Setouchi Jakuchô, a writer and hyperactive Buddhist nun until she was 99

Setouchi Jakuchô, a writer and hyperactive Buddhist nun until she was 99

A novelist with an exceptionally long career

Since the disappearance of Setouchi Jakuchô, in November 2021, many magazines have devoted special files to him, and several new books about him have been published. This shows that she was highly esteemed in our time when well-known writers are rarer than in the past. But one wonders to what extent his work has been truly understood and appreciated.

Born in the year 11 of the Taishô era, that is to say in 1922, Setouchi Jakuchô is contemporary with “the third generation of post-war writers”. She was also particularly close to Endô Shûsaku (author of Silence), born a year after her, who was one of them. The two writers have points in common: both authors of novels with serious themes of great literary quality, they also addressed their readers through essays, and did not hesitate to participate in television broadcasts.

“The third generation of post-war writers” is the name given to the wave of writers who began in the early fifties, such as Kita Morio, Yoshiyuki Junnosuke, or even Agawa Hiroyuki.

However, Setouchi Jakuchô made his debut in literature alongside authors perceived as belonging to popular literature, such as Shiba Ryôtarô, Itsuki Hiroyuki, Tanabe Seiko or Yamasaki Toyoko. That was before she took holy orders, when she published under the name Setouchi Harumi. These authors created novels that were widely talked about, which appeared first in serials in daily newspapers and magazines, and which often became, once they hit the bookstores, best-sellers. At that time, the world of publishing and literature was at the center of cultural life.

Japan’s bubble economy period of the 1980s was also a time when many new and diverse writers emerged. Japanese novels began to be read abroad with authors like Murakami Haruki or Yoshimoto Banana, and in 1994, Ôe Kenzaburô won the Nobel Prize for Literature. The bubble period lasted for publishing until the years 1996-1997, but everyone knows that with the spread of the internet, magazines suffered a lot. The major publishing houses then had very difficult years, and they only recently managed to raise the bar with the successful launch of electronic publishing with content such as manga. Setouchi Jakuchô was an exception in that his works continued to be read. She had a very long career.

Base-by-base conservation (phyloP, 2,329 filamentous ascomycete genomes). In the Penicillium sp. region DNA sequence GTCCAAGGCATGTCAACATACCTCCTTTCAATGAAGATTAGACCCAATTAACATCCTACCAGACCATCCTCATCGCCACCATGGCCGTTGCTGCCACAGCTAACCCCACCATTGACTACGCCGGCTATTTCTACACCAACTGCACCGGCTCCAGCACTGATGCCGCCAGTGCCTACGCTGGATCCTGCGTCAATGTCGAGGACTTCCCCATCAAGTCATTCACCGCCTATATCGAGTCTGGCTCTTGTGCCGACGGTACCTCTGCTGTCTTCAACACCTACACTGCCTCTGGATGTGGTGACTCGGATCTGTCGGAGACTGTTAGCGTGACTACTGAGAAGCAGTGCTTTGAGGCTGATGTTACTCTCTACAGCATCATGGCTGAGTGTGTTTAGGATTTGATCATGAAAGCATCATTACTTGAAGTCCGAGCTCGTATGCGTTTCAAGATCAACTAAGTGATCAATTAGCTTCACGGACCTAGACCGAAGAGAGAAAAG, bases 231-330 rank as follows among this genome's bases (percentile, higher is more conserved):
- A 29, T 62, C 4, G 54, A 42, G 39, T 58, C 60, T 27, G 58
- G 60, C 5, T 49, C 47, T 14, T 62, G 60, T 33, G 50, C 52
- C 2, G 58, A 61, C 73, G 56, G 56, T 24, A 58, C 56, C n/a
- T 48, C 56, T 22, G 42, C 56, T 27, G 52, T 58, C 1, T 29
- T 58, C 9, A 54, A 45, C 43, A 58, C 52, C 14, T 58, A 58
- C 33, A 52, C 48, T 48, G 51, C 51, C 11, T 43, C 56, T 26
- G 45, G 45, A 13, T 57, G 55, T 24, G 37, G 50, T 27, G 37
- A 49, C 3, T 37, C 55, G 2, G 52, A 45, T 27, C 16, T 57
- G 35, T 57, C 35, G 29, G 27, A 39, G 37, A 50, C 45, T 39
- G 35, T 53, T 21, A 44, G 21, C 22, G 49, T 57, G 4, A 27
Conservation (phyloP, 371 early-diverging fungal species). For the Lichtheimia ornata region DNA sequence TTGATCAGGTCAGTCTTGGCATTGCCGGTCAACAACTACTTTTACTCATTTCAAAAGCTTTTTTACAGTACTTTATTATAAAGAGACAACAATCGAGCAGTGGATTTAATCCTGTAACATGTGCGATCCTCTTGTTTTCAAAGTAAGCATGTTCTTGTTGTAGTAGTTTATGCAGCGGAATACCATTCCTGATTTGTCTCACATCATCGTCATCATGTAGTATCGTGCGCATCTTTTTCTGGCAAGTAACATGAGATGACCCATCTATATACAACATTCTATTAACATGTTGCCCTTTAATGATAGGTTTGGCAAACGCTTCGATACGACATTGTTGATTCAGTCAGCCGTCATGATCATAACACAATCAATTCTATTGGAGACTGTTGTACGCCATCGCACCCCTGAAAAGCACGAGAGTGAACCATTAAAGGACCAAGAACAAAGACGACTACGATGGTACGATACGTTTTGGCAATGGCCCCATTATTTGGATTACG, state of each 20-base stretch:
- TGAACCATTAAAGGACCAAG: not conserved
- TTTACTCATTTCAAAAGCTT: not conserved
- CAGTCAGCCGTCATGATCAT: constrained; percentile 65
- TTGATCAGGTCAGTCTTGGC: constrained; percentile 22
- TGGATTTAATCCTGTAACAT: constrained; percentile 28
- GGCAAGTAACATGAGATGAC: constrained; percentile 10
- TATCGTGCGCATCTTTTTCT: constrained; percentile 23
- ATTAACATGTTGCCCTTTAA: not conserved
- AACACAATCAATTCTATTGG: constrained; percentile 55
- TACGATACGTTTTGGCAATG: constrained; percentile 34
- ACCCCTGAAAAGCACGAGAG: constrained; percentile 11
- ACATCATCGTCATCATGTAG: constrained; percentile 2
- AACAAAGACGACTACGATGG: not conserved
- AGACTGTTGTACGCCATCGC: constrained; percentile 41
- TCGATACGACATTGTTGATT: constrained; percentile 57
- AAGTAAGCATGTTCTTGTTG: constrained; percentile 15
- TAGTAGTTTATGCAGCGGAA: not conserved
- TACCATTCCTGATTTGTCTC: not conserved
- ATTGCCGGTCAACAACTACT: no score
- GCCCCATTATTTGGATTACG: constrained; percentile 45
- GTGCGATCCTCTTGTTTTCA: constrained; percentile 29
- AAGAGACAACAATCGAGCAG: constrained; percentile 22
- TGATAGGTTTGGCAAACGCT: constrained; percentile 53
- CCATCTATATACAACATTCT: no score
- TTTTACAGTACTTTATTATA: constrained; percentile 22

One of the reasons for this longevity can undoubtedly be sought in the series kien mandaraserialized in the daily Nihon Keizai Shimbun, from 2007 to 2011. These are essays in which she depicts with great vivacity 135 deceased personalities. Shimazaki Tôson, whom she had glimpsed when she was a student at Tokyo Women’s University, is the first portrait she paints, and there are also politicians with whom she had dialogued such as Tanaka Kakuei and or great writers like Tanizaki Junichiro. She deploys there the curiosity and the capacity for action that she already showed before the war, as well as the force of her destiny which made her meet so many people.

A filiation of writers who have greatly influenced her

Among the women writers of her time whom Setouchi saw as landmarks, and who were also her allies, are talented authors, such as Enchi Fumiko and Uno Chiyo, who both belonged to the previous generation, or Kôno Taeko and Oba Minako, who were of his.

Ariyoshi Sawako and Sono Ayako are considered the most popular women writers of the 1960s today. medicine, thus meeting the expectations of the time. But the world and the literary prizes maintained a certain distance from their works.

In contrast, these circles valued other female writers like Enchi Fumiko, who had a deep knowledge of the classics, or Uno Chiyo, whose consummate art of the novel was appreciated. Their work was considered contemporary literature. Setouchi, who respected him, often declared that these two authors had given him a lot of encouragement.

In 1987, the last year of the Shôwa era, Ôba Minako and Kôno Taeko were the first women to join the jury of the Akutagawa Prize, and we can probably consider that it is only from this moment that women writers have entered on an equal footing with men in Japanese literature. Setouchi herself, long described as a fashionable author, and who had also rubbed shoulders with Kôno Taeko in amateur literary journals where they both cut their teeth, began to be published in recognized literary journals.

She and Ôba Minako have also endeavored in their work to link classical and contemporary literatures. Born during the Taishô era (1912-1926), Setouchi had no trouble reading classic literature, and the research she undertook to write fictionalized biographies of personalities like Higuchi Ichiyô or Kanno Sugako, allowed her to further develop its capabilities in this area. In the 1980s, she continued on this path, describing with the historical and religious acuity of which only she was capable, the lives of great men of the past such as Saigyô, Ryôkan, or Ippen Shônin, which brought her more readers. masculine.

Its translation into the modern language of Tale of Genji, a project to which she was very attached, ten volumes, the last of which was published in 1998, was a huge success, with more than two million copies sold. Faithful to the original text while including the results of the most recent academic research, written in an easy-to-understand language, the “Genji of Setouchi” surpasses the translations of Yosano Akiko or Tanizaki Junichiro, and will undoubtedly continue to be read as the modern definitive edition.